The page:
[gab] /gæb/ Informal.
verb (used without object), gabbed, gabbing.
to talk or chat idly; chatter.
idle talk; chatter.
a hook or fork that engages temporarily with a moving rod or lever.
noun, Scot. Slang.
verb gabs, gabbing, gabbed
(intransitive) to talk excessively or idly, esp about trivial matters; gossip; chatter
idle or trivial talk
gift of the gab, ability to speak effortlessly, glibly, or persuasively
a hook or open notch in a rod or lever that drops over the spindle of a valve to form a temporary connection for operating the valve
a pointed tool used in masonry
Gabon (international car registration)
“to reproach,” c.1200, via Scottish and northern England dialect, from a Scandinavian source, e.g. Old Norse gabba “to mock,” or from Old French gabber “mock, boast,” both perhaps ultimately imitative. Related: Gabbed; gabbing. Meaning “to talk much” is from 1786, probably a back-formation from gabble.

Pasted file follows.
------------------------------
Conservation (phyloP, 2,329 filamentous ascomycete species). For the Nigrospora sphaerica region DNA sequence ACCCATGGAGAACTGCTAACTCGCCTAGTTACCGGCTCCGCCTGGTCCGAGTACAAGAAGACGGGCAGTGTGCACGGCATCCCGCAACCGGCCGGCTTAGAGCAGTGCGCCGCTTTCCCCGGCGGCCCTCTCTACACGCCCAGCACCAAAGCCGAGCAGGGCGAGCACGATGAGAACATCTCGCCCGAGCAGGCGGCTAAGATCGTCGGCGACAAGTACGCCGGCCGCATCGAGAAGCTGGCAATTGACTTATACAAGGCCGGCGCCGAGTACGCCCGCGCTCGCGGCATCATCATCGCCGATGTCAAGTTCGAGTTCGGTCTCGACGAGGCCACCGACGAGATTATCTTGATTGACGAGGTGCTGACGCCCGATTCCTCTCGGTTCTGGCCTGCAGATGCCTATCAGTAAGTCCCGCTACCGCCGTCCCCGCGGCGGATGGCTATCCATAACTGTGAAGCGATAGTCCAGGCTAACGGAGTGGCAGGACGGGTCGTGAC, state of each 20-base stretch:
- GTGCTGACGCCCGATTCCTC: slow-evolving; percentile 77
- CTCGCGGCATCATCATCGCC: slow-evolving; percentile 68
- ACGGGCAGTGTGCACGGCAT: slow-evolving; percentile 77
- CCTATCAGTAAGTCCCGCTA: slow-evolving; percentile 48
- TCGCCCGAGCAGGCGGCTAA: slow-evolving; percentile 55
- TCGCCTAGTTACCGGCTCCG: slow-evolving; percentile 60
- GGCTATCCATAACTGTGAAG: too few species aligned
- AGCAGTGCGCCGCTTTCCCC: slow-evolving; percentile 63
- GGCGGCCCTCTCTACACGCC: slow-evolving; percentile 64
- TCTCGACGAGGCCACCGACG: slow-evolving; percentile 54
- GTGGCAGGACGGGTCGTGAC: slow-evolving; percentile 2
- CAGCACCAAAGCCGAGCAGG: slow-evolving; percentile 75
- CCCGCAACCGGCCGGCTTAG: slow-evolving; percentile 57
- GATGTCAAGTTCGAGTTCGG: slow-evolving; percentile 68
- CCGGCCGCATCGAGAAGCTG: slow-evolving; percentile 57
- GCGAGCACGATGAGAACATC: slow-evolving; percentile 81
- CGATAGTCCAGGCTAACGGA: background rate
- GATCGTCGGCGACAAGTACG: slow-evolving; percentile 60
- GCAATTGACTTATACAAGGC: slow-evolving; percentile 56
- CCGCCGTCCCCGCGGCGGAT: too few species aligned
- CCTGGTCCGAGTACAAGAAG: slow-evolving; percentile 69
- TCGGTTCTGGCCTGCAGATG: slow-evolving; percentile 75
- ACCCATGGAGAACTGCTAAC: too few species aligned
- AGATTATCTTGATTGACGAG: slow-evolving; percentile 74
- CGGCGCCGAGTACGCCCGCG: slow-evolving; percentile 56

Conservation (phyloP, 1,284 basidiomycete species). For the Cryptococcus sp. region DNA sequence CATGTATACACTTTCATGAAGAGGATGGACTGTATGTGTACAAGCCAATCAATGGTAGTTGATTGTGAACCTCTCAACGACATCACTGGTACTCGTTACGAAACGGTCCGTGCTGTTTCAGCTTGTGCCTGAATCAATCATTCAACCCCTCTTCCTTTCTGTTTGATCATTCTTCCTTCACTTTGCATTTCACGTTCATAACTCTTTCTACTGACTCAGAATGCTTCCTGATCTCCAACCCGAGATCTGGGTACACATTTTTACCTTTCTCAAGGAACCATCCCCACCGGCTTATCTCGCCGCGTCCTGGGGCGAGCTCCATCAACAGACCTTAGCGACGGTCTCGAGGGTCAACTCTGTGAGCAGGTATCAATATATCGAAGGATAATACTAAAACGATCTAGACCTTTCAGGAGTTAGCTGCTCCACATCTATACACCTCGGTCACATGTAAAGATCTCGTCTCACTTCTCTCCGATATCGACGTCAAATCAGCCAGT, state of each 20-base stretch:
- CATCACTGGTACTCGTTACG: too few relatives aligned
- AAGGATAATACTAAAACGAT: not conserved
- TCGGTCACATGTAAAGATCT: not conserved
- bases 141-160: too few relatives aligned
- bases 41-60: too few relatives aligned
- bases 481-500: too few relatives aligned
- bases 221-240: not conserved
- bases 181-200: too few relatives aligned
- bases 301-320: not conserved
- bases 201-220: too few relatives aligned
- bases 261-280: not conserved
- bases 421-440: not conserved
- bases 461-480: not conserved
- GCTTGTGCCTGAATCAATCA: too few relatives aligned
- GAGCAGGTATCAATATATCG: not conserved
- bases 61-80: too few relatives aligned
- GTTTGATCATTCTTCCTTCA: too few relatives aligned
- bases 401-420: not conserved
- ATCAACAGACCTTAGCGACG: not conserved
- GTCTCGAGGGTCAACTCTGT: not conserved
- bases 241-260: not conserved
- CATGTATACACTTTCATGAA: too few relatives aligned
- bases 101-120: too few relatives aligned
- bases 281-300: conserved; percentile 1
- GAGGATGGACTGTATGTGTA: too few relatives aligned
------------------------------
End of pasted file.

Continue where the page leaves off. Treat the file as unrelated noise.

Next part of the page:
early 14c., “mockery,” from Old French gab, from gaber (see gab (v.)); meaning “idle talk” is from 1737. Gift of the gab “talent for speaking” is from 1680s.
A session of conversation; a loquacious occasion; chinfest (1897+)
see: gift of gab
[guh-boon] /gəˈbun/ noun 1. .
[gey-bee] /ˈgeɪ bi/ noun, plural gabies. British Dialect. 1. a fool. [gab-ee] /ˈgæb i/ noun 1. a female given name, form of . /ˈɡeɪbɪ/ noun (pl) -bies 1. (archaic or dialect) a simpleton
[gab-ee] /ˈgæb i/ noun 1. a female given name, form of . /ˈɡeɪbɪ/ noun (pl) -bies 1. (archaic or dialect) a simpleton
1. get a clue 2. global area coverage 3. granular activated carbon